washingtonpost.com gets ready to move

March 23, 2009

It looks like the wheels are in motion for the eventual transplant of washingtonpost.com’s employees from their enclave in Virginia to the mothership at 1150 15th St, NW, Washington, D.C. An alert tipster spotted this advertisement on Page D4 of the Monday edition of The Washington Post (that would be the Business section, soon to be eliminated):

1515 North Courthouse Rd, Arlington, VA

84,000 square feet of sublease space available

Arlington VA @ Courthouse Metro

Top four floor of the building avail

12th floor: 21,177 SF

11th floor 21,177 SFf

10th floor: 6,900-to-21,324 SF

9th floor: 21,324 SF

Great views, furniture available, Cls to restaurants, hotels & shops, Fitness Center with locker room in the building, Computer room with raised floor, Parking.

Then there is contact information for two agents at Summit Commercial Real Estate

Those four floors, as I can say as a washingtonpost.com alumnus, are occupied by the Post Co’s web operations. A post.com spokeswoman confirmed that the ad indeed is for that space.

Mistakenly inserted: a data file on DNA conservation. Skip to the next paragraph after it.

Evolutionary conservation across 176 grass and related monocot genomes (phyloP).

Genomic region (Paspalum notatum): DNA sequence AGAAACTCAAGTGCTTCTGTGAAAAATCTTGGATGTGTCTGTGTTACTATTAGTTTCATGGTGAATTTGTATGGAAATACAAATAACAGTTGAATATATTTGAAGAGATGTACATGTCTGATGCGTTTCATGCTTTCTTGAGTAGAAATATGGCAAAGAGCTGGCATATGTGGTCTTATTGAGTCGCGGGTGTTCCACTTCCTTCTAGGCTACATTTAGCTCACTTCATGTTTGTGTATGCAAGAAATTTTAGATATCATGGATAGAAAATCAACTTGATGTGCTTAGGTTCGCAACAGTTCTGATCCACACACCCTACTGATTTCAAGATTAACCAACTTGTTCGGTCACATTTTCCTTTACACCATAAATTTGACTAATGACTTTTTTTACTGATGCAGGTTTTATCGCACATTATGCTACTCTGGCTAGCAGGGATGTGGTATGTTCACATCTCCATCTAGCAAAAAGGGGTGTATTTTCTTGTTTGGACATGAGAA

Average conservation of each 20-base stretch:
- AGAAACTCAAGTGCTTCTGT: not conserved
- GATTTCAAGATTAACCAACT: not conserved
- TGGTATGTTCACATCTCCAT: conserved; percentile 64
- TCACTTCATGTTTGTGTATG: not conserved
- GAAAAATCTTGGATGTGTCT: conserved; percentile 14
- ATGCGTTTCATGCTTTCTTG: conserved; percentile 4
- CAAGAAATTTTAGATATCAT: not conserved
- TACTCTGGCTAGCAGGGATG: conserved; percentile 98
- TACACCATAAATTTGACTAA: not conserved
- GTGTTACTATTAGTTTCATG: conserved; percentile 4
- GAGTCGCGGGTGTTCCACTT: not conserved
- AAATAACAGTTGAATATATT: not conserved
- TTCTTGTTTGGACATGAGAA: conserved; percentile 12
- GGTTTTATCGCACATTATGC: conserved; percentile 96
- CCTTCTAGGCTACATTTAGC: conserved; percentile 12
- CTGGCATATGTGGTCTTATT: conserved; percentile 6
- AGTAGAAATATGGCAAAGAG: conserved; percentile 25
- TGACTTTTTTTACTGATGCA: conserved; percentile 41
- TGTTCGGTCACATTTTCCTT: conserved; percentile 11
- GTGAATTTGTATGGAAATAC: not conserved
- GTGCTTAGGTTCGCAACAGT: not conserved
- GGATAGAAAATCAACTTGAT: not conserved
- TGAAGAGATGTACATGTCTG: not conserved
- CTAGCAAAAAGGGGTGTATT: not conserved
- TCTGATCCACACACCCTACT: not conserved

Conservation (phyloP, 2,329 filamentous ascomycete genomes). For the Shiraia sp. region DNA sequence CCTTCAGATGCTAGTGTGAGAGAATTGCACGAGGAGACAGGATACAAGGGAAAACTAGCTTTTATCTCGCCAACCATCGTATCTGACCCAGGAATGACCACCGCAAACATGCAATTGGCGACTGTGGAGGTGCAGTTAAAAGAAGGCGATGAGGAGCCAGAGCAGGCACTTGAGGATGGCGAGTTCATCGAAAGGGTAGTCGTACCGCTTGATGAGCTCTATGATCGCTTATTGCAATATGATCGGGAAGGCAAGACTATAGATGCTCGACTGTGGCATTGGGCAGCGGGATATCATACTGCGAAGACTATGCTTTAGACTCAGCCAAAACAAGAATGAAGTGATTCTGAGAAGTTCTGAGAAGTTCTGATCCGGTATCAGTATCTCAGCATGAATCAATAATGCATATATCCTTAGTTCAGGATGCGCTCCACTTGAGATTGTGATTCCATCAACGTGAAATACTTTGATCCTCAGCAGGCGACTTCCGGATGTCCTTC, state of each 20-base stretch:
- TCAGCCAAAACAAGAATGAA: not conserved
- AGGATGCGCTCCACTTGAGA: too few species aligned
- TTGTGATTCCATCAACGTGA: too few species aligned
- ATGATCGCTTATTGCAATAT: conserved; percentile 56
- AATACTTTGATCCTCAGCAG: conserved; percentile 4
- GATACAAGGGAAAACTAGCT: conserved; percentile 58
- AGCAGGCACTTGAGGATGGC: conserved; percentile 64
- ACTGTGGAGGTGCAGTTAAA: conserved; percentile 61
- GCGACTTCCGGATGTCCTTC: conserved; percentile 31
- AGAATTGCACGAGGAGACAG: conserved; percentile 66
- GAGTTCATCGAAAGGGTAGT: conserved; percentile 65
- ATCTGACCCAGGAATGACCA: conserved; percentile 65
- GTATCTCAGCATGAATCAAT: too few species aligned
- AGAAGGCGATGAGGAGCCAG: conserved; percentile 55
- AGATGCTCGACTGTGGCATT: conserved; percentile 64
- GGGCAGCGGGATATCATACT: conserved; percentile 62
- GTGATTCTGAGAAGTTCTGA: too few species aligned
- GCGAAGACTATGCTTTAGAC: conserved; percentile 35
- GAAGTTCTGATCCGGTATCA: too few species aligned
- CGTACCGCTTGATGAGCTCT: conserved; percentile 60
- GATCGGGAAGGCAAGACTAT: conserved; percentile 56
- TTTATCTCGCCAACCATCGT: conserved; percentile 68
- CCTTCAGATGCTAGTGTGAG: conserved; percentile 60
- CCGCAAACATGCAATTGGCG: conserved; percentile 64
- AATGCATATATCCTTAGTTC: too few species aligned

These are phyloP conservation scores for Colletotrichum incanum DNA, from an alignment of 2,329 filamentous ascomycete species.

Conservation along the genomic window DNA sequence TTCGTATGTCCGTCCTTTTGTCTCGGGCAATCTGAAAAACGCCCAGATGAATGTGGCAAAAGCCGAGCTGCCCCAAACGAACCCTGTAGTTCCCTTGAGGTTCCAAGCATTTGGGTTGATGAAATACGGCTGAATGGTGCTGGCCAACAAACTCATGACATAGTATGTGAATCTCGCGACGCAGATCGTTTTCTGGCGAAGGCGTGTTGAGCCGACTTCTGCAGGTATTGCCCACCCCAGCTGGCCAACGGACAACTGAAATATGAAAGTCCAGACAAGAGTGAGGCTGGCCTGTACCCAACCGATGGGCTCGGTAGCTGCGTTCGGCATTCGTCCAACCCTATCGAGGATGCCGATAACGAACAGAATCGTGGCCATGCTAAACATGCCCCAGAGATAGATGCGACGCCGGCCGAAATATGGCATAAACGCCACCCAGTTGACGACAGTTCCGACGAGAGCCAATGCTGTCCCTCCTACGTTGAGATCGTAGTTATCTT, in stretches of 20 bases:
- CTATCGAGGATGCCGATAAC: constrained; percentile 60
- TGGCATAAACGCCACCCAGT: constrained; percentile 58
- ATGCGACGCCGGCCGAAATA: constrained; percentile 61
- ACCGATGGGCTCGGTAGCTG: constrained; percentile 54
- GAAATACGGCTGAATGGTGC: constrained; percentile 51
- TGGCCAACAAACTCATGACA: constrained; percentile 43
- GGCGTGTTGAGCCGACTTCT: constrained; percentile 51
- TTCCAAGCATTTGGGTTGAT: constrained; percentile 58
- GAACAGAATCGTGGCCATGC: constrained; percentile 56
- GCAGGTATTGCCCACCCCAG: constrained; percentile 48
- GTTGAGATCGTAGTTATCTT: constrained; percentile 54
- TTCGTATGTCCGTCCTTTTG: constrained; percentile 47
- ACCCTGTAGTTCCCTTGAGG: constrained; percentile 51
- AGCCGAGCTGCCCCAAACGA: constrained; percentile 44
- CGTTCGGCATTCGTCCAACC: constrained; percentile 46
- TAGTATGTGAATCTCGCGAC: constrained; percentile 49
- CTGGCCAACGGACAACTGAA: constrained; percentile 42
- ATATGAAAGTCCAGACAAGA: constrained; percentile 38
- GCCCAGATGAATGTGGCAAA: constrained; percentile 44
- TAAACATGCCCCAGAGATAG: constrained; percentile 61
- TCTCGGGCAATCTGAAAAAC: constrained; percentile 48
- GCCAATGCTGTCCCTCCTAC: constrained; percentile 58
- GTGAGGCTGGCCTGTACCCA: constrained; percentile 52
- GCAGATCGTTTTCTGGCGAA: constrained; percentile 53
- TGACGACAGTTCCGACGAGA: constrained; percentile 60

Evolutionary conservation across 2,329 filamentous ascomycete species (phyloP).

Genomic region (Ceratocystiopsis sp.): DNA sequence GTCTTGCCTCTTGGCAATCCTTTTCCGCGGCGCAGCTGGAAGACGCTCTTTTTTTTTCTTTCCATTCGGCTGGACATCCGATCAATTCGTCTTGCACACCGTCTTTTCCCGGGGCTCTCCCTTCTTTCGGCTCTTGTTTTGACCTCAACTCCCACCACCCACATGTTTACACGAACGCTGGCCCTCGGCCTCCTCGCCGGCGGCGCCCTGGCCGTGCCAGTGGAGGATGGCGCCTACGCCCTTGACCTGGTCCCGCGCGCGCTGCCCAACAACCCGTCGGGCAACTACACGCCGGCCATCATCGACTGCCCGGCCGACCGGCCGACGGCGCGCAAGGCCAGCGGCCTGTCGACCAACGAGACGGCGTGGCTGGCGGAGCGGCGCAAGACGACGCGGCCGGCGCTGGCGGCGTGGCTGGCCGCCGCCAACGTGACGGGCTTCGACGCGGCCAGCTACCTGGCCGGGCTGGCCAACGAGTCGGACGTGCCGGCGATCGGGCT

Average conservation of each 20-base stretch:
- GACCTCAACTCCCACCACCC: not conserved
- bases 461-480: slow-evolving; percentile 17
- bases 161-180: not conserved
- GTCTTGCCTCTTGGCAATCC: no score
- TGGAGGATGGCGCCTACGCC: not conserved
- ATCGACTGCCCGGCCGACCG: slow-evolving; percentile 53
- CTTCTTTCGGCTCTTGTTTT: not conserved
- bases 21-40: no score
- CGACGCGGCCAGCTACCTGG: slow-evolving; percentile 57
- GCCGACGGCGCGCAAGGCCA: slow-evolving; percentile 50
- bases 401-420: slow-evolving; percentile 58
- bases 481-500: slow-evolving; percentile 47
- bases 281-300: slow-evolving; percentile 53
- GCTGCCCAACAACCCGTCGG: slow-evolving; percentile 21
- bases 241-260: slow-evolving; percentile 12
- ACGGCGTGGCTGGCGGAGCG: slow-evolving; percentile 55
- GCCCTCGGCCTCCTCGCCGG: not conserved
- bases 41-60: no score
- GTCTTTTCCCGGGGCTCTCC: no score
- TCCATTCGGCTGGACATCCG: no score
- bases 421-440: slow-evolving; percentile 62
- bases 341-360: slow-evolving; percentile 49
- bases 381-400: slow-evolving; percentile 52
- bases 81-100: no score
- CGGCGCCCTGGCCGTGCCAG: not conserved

The move is not entirely surprising. Posties have been expecting it for years. The question for the web workers is what place they will have as the paper asserts more control over its digital operations. Some of my former colleagues are worried that the result will be job cuts, something that would not be entirely surprising at a time when the Post is trying to deal, like other newspapers, with a decline in precious advertising revenue. Then there is a question of culture. The Post has maintained separate print and digital newsrooms for more than a decade. Based on firsthand experience and many published reports, that physical separation has created its own form of culture clash between the old- and new-media types (since eased to some extent, folks have told me).

For now, it’s wait and see…

(Photo: Reuters)

One comment

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If they move to the DC headquarters, will they join the Newspaper Guild? I was told one reason they put the online shop in Rosslyn was because Virginia is a “right to work” state, enabling them to bypass the union.